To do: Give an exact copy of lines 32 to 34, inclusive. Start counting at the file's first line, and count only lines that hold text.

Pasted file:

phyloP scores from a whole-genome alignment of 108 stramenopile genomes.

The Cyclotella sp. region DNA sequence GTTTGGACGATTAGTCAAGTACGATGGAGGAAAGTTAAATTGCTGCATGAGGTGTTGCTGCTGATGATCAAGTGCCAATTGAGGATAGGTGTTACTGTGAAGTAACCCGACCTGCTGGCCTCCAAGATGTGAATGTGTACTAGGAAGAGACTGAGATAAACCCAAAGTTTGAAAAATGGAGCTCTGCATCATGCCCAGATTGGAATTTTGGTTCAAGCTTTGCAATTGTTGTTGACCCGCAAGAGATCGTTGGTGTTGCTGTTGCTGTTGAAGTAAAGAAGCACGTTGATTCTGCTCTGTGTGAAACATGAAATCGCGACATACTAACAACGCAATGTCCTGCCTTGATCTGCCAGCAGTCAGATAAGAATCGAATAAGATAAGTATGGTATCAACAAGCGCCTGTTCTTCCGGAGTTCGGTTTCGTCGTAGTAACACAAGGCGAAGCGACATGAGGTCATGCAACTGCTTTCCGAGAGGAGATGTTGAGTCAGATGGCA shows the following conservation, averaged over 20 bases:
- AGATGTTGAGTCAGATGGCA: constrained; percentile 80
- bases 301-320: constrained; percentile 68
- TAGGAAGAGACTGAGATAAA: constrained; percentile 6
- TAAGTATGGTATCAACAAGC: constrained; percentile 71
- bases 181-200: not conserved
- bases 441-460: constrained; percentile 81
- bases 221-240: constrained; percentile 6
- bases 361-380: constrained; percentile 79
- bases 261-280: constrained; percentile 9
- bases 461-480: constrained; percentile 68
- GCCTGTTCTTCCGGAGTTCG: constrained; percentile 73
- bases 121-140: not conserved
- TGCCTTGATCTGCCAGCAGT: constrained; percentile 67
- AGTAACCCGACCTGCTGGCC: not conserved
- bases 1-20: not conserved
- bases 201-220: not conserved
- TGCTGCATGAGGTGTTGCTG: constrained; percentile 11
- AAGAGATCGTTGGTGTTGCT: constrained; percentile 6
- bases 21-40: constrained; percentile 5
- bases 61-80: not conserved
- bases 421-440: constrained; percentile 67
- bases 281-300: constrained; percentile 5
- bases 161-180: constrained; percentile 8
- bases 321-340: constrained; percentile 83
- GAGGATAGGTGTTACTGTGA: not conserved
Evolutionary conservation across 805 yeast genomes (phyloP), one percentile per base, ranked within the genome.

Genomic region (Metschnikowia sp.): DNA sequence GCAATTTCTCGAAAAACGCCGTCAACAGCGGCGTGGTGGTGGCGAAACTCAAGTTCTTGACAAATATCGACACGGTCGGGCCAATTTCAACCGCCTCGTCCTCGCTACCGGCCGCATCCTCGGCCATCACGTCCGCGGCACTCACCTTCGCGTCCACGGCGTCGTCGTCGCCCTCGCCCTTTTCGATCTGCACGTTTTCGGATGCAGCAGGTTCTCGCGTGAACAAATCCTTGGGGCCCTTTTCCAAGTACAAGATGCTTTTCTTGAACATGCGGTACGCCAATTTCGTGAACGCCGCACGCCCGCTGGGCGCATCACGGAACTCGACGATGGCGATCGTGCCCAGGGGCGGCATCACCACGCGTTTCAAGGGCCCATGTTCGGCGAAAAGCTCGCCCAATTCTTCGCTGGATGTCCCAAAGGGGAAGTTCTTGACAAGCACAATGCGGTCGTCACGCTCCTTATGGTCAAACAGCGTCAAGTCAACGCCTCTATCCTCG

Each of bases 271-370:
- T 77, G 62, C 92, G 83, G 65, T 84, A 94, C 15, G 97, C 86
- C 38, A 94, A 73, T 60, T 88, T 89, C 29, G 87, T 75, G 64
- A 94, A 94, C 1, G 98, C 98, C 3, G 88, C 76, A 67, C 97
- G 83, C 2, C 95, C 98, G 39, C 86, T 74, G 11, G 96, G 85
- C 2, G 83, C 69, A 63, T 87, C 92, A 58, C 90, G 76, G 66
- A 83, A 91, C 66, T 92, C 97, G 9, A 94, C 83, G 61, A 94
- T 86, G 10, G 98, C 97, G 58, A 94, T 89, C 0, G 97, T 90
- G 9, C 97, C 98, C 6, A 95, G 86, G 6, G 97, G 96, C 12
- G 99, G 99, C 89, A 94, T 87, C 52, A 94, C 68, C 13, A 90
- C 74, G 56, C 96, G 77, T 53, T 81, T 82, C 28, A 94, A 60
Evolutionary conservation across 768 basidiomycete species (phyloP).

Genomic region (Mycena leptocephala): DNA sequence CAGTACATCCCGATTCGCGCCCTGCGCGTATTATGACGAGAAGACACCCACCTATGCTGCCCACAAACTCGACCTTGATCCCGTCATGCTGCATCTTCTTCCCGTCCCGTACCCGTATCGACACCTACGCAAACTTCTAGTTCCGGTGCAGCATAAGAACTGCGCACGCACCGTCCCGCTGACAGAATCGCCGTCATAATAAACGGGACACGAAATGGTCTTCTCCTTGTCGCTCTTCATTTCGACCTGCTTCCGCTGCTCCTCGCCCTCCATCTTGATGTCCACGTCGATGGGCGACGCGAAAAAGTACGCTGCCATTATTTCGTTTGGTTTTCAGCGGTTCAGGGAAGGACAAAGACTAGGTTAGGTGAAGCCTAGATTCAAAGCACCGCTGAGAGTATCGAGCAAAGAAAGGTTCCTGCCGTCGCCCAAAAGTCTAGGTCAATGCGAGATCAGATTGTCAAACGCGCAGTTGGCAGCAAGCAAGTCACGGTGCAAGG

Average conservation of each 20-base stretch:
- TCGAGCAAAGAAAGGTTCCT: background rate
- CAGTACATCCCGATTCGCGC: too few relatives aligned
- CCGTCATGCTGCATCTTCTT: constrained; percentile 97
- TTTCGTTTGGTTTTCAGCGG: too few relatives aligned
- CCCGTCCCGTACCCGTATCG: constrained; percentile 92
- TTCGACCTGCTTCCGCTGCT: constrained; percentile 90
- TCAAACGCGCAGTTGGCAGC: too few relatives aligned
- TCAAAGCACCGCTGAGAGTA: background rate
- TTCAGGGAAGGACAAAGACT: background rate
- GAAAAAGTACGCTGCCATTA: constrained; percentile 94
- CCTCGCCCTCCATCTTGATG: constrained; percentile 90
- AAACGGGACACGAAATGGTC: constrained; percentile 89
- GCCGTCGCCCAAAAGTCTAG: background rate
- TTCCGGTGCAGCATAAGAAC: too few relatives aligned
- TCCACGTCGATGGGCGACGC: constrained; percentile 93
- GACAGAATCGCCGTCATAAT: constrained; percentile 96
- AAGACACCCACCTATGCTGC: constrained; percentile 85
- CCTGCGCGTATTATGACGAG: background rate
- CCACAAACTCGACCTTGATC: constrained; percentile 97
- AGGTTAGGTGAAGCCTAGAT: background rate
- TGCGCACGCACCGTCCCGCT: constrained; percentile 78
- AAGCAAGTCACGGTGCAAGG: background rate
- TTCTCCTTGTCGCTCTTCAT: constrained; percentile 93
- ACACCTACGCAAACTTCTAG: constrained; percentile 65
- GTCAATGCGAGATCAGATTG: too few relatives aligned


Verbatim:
- C 38, A 94, A 73, T 60, T 88, T 89, C 29, G 87, T 75, G 64
- A 94, A 94, C 1, G 98, C 98, C 3, G 88, C 76, A 67, C 97
- G 83, C 2, C 95, C 98, G 39, C 86, T 74, G 11, G 96, G 85